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RunningJupIsland

Prior to my surgery last year, almost to the day…. I was under the impression that as long as I balanced the good with the bad I would be fine.  If I ate 20 chicken wings and a pitcher of beer for dinner I would go for a long run the next day.  If I ate a big steak I would make sure I had a huge salad.  The problem is that this approach does not work.  If it did then my weight would not have gone from 200 to 235 pds in 5 years.

Let me put it this way.  You cannot exercise your way out of chronic disease.  Unless you are Michael Phelps, burning 10,000 calories a day, you will not be able to exercise off the calories you take in.  To really lose weight and reach your ideal body size you have to eat the right foods.  By eliminating Dairy & Animal Protein and avoiding Oil, you can drastically reduce the amount of fat you take in.

The point is eat the right stuff, then exercise.  You will be amazed by the results.

My plaque is reversing after only 8 months on a plant based, low oil approach.  My results from my latest carotid artery sonogram here:

http://wholefed.org/2012/05/03/reversing-plaque-maybe-its-the-aluminium-foil-hat-i-made/

“The most powerful determinant of your dietary intake is your energy expenditure,” says Steven Gortmaker, who heads Harvard’s Prevention Research Center on Nutrition and Physical Activity. “If you’re more physically active, you’re going to get hungry and eat more.” Gortmaker, who has studied childhood obesity, is even suspicious of the playgrounds at fast-food restaurants. “Why would they build those?” he asks. “I know it sounds kind of like conspiracy theory, but you have to think, if a kid plays five minutes and burns 50 calories, he might then go inside and consume 500 calories or even 1,000.”

John Cloud had a great article in Time Magazine a few years ago, Why Exercise Won’t Make You Thin.

“There’s also growing evidence that when it comes to preventing certain diseases, losing weight may be more important than improving cardiovascular health. In June, Northwestern University researchers released the results of the longest observational study ever to investigate the relationship between aerobic fitness and the development of diabetes. The results? Being aerobically fit was far less important than having a normal body mass index in preventing the disease. And as we have seen, exercise often does little to help heavy people reach a normal weight.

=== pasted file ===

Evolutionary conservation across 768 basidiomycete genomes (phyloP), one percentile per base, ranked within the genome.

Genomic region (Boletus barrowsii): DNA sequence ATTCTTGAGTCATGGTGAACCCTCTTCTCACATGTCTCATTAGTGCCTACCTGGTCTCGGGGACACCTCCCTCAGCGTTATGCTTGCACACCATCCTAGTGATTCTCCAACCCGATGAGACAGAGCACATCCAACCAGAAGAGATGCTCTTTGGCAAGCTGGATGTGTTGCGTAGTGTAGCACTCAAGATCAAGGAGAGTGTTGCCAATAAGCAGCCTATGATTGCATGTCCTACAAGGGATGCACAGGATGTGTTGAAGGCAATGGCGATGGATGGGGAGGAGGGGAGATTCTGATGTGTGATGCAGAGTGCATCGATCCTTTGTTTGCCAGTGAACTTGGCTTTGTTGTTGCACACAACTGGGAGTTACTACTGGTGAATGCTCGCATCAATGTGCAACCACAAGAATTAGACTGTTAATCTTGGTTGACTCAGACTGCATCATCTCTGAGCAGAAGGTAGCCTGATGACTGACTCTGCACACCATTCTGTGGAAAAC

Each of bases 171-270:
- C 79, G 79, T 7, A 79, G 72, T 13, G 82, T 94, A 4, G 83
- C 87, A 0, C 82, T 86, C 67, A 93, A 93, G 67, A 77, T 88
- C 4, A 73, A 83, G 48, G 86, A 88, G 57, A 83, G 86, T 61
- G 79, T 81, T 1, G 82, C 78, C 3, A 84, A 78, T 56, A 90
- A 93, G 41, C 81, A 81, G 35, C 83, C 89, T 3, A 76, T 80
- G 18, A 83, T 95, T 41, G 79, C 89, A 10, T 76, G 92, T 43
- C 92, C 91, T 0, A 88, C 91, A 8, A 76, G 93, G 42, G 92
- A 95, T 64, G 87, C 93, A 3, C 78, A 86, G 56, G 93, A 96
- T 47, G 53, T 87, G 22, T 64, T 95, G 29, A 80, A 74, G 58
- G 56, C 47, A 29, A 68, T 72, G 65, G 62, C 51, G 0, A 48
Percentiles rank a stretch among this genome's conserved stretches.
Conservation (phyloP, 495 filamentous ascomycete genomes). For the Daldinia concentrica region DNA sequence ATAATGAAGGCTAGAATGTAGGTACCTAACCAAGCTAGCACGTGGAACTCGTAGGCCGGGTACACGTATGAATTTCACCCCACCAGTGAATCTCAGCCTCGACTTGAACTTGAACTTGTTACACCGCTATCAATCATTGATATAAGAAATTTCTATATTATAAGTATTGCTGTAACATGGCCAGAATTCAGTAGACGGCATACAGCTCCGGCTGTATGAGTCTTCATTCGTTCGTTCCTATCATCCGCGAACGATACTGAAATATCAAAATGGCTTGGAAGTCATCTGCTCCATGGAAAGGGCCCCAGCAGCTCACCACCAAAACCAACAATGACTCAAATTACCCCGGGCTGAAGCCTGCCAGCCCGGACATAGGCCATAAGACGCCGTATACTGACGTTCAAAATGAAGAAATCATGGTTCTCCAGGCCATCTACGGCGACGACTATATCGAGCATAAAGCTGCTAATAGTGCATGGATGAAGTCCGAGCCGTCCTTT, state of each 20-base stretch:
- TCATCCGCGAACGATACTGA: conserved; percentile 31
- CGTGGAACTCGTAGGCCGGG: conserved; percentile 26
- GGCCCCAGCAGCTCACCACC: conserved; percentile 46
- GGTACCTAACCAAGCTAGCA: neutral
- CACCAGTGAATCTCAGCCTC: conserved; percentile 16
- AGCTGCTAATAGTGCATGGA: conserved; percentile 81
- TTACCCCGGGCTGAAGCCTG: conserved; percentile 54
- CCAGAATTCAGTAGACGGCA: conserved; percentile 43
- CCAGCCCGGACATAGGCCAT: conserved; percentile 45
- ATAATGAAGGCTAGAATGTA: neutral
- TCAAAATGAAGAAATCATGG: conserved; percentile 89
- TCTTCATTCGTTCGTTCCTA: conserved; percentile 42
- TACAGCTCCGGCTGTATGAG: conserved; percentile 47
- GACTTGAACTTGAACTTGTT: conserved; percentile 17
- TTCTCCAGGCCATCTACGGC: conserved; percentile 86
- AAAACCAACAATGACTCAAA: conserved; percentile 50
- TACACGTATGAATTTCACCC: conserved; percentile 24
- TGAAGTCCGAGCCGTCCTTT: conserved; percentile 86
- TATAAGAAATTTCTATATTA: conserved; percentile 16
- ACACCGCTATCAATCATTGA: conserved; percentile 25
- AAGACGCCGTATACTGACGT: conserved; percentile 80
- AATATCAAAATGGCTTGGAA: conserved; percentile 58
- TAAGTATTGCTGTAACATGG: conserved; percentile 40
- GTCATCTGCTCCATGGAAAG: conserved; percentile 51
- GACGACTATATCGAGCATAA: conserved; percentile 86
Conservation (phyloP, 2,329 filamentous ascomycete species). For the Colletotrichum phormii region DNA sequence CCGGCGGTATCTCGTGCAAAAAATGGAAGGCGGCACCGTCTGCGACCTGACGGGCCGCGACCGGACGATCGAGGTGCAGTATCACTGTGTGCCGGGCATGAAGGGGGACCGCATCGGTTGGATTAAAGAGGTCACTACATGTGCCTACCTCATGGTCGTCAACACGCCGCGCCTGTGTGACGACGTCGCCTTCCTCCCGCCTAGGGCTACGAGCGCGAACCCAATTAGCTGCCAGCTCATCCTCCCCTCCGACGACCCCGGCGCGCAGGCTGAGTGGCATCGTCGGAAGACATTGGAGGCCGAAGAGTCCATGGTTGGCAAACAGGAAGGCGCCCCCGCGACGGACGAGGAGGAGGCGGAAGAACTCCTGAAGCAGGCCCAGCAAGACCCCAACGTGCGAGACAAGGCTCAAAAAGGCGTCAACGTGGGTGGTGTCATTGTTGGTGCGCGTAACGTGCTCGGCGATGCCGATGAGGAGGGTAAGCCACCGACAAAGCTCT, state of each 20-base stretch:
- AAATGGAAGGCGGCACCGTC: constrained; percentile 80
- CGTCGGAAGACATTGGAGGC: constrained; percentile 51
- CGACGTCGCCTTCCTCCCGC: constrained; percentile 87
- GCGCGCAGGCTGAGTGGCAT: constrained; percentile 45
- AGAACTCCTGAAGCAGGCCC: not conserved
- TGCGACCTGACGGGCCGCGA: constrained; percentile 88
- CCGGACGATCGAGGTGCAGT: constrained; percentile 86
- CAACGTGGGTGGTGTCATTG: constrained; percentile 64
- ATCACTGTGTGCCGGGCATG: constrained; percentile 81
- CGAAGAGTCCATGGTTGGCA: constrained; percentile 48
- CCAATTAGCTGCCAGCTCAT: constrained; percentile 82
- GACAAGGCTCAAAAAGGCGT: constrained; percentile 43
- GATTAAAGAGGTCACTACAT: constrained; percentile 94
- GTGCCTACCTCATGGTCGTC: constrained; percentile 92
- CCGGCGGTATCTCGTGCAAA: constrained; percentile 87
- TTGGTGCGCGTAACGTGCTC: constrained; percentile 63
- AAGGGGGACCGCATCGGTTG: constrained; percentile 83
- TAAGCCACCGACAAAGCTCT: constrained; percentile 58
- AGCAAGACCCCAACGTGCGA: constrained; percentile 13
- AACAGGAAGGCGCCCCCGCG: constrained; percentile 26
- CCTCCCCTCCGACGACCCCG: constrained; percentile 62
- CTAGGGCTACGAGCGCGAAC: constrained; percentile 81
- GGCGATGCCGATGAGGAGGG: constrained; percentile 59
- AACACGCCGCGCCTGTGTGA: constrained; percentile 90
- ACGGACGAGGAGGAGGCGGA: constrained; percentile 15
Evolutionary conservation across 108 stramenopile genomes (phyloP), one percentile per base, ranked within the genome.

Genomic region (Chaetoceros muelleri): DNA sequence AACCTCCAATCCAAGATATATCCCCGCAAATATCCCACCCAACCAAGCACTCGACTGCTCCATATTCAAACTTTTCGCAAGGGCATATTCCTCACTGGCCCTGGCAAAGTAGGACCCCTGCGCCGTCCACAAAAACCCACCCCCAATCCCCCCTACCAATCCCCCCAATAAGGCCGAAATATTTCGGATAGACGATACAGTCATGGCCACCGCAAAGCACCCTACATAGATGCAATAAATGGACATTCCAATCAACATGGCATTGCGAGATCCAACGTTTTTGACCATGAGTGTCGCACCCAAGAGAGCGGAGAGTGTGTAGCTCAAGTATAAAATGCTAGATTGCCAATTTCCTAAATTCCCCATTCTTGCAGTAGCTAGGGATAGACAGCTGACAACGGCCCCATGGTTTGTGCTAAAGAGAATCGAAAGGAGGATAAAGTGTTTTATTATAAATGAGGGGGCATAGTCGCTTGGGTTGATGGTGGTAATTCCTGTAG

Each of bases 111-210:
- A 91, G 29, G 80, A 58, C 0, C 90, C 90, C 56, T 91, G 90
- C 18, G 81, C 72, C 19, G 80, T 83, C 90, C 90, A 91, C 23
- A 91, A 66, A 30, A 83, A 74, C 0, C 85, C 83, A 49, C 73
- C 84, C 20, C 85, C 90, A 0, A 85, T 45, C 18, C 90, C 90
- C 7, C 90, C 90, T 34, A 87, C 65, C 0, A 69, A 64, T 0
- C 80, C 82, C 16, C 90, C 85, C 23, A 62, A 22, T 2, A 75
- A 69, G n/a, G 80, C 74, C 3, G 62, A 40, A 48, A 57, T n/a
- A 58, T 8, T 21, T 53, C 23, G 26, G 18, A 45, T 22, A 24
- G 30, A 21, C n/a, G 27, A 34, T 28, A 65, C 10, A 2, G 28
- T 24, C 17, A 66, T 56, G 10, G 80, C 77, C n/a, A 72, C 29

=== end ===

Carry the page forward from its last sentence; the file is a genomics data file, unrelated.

So why does the belief persist that exercise leads to weight loss, given all the scientific evidence to the contrary? Interestingly, until the 1970s, few obesity researchers promoted exercise as critical for weight reduction. As recently as 1992, when a stout Bill Clinton became famous for his jogging and McDonald’s habits, the American Journal of Clinical Nutrition published an article that began, “Recently, the interest in the potential of adding exercise to the treatment of obesity has increased.” The article went on to note that incorporating exercise training into obesity treatment had led to “inconsistent” results. “The increased energy expenditure obtained by training may be compensated by a decrease in non-training physical activities,” the authors wrote.

Then how did the exercise-to-lose-weight mantra become so ingrained? Public-health officials have been reluctant to downplay exercise because those who are more physically active are, overall, healthier. Plus, it’s hard even for experts to renounce the notion that exercise is essential for weight loss. For years, psychologist Kelly Brownell ran a lab at Yale that treated obese patients with the standard, drilled-into-your-head combination of more exercise and less food. “What we found was that the treatment of obesity was very frustrating,” he says. Only about 5% of participants could keep the weight off, and although those 5% were more likely to exercise than those who got fat again, Brownell says if he were running the program today, “I would probably reorient toward food and away from exercise.” In 2005, Brownell co-founded Yale’s Rudd Center for Food Policy and Obesity, which focuses on food marketing and public policy — not on encouraging more exercise.

Some research has found that the obese already “exercise” more than most of the rest of us. In May, Dr. Arn Eliasson of the Walter Reed Army Medical Center reported the results of a small study that found that overweight people actually expend significantly more calories every day than people of normal weight — 3,064 vs. 2,080. He isn’t the first researcher to reach this conclusion. As science writer Gary Taubes noted in his 2007 book Good Calories, Bad Calories: Fats, Carbs, and the Controversial Science of Diet and Health, “The obese tend to expend more energy than lean people of comparable height, sex, and bone structure, which means their metabolism is typically burning off more calories rather than less.”

In short, it’s what you eat, not how hard you try to work it off, that matters more in losing weight. You should exercise to improve your health, but be warned: fiery spurts of vigorous exercise could lead to weight gain. I love how exercise makes me feel, but tomorrow I might skip the VersaClimber — and skip the blueberry bar that is my usual postexercise reward.”
Read more: http://www.time.com/time/magazine/article/0,9171,1914974,00.html#ixzz1p76lTFla

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